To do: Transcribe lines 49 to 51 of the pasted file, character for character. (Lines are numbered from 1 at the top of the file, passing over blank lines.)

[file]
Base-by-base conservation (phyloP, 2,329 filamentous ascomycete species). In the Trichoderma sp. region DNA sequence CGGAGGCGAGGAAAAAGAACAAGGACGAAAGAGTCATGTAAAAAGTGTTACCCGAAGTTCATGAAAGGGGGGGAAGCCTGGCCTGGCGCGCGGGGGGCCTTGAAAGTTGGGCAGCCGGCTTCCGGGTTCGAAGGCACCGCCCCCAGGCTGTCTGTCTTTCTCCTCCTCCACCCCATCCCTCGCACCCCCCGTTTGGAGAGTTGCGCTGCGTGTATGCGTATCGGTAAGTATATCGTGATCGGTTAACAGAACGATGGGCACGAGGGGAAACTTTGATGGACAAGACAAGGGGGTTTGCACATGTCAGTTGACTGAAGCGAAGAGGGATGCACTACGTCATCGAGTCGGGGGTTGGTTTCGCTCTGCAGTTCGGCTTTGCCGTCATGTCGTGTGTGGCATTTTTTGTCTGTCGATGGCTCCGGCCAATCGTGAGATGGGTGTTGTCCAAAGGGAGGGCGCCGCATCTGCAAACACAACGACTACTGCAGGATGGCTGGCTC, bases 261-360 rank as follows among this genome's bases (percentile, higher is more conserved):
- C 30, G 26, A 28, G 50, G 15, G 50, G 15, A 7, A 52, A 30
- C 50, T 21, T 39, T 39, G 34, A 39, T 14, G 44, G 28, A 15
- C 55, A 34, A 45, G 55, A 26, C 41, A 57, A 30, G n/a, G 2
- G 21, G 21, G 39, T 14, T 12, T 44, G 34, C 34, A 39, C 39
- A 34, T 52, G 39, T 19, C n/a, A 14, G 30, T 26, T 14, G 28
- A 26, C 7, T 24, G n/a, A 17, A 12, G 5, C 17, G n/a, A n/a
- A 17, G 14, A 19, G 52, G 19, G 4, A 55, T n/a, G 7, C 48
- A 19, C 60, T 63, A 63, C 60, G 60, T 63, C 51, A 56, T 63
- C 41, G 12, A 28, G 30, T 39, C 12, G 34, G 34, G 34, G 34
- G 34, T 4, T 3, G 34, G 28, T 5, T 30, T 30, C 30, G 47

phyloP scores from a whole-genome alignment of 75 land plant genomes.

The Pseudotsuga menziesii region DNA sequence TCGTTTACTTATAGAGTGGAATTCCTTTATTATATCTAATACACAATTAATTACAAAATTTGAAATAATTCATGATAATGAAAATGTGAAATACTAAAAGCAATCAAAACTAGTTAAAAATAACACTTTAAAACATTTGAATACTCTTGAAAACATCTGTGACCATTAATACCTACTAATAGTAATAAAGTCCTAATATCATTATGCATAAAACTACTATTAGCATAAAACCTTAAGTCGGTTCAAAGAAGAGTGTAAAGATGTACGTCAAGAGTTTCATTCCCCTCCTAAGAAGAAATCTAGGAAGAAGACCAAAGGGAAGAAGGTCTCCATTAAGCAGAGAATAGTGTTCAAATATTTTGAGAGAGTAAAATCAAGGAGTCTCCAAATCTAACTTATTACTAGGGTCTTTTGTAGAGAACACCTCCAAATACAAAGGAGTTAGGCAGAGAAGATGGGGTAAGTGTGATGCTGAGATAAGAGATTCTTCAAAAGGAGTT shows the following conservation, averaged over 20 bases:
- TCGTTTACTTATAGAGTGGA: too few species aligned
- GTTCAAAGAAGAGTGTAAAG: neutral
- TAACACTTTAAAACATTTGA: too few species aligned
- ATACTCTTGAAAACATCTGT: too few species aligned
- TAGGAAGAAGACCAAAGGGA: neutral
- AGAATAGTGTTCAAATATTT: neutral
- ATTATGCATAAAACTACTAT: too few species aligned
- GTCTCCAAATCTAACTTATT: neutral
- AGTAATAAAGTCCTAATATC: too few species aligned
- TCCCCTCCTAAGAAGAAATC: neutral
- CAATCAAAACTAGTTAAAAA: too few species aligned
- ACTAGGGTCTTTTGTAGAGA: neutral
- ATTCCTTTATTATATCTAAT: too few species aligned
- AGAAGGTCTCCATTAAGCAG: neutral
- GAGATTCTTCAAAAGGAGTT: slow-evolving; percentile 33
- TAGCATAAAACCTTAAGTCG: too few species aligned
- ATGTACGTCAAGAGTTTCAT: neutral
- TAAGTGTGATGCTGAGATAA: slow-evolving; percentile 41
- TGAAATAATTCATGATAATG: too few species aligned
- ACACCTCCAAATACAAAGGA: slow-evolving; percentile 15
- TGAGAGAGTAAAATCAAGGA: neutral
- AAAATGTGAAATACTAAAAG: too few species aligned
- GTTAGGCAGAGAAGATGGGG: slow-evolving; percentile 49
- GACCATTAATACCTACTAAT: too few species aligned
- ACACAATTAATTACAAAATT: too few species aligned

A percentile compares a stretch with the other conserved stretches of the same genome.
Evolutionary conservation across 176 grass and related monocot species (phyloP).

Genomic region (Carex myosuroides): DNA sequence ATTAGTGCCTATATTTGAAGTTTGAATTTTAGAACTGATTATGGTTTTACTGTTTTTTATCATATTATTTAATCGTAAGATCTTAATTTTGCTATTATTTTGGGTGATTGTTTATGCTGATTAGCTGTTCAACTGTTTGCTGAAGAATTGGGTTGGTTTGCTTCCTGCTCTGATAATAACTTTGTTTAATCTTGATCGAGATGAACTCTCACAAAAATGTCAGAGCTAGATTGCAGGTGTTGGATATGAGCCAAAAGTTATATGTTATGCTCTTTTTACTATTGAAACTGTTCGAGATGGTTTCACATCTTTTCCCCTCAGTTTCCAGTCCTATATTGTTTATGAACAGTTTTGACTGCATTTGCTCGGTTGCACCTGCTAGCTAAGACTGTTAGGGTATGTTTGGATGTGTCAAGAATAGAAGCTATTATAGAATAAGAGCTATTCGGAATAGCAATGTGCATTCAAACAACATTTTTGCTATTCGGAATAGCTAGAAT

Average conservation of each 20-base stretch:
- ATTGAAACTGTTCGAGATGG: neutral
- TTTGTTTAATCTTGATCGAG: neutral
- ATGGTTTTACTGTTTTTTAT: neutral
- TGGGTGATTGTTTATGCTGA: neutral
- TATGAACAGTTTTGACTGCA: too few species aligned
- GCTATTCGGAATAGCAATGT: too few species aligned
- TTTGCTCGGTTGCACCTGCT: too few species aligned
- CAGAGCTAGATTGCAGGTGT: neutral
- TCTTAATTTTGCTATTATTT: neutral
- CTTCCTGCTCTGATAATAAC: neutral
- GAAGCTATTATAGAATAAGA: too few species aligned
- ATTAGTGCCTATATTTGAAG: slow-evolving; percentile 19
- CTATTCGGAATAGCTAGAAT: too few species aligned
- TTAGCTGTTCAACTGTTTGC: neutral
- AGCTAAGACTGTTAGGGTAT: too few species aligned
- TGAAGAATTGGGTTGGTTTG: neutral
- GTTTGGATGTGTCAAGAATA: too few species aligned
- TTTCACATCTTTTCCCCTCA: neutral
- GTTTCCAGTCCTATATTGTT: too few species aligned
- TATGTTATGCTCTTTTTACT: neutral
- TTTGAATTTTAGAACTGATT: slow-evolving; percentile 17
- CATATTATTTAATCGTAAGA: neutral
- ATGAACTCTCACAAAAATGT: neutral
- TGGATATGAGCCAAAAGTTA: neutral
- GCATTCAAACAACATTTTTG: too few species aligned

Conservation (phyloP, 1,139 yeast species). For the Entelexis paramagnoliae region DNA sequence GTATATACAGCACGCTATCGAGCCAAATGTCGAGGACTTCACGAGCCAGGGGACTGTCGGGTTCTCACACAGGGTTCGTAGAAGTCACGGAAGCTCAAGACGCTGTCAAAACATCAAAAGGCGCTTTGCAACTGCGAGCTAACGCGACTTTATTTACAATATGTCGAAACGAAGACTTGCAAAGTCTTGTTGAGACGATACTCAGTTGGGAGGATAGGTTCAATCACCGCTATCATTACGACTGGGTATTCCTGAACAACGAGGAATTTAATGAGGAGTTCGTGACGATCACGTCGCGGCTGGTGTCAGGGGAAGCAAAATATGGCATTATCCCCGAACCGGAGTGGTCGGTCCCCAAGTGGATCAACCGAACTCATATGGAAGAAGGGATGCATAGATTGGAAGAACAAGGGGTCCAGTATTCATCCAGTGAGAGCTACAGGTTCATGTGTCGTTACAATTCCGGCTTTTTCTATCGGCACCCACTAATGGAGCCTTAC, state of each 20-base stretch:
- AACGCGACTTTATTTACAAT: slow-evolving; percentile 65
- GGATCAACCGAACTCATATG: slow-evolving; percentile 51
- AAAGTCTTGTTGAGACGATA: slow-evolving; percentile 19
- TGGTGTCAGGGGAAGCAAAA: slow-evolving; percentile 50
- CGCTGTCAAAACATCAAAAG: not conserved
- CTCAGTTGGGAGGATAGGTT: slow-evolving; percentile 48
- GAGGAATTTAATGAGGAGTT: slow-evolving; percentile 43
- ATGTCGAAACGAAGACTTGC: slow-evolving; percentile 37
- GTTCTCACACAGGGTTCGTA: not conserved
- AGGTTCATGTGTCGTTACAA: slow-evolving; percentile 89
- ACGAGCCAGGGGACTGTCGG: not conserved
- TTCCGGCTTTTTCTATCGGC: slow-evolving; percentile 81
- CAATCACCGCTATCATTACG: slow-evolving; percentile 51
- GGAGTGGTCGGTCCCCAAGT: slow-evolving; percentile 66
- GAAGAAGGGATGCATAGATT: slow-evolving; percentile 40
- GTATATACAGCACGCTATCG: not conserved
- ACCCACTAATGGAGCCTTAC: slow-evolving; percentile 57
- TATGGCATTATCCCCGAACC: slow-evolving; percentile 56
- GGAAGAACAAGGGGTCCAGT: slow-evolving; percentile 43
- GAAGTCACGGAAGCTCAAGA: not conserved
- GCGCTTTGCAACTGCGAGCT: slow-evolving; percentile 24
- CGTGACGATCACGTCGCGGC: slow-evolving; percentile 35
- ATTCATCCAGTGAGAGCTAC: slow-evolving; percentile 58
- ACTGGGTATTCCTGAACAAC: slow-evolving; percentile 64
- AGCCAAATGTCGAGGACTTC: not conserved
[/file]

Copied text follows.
- TTTGCTCGGTTGCACCTGCT: too few species aligned
- CAGAGCTAGATTGCAGGTGT: neutral
- TCTTAATTTTGCTATTATTT: neutral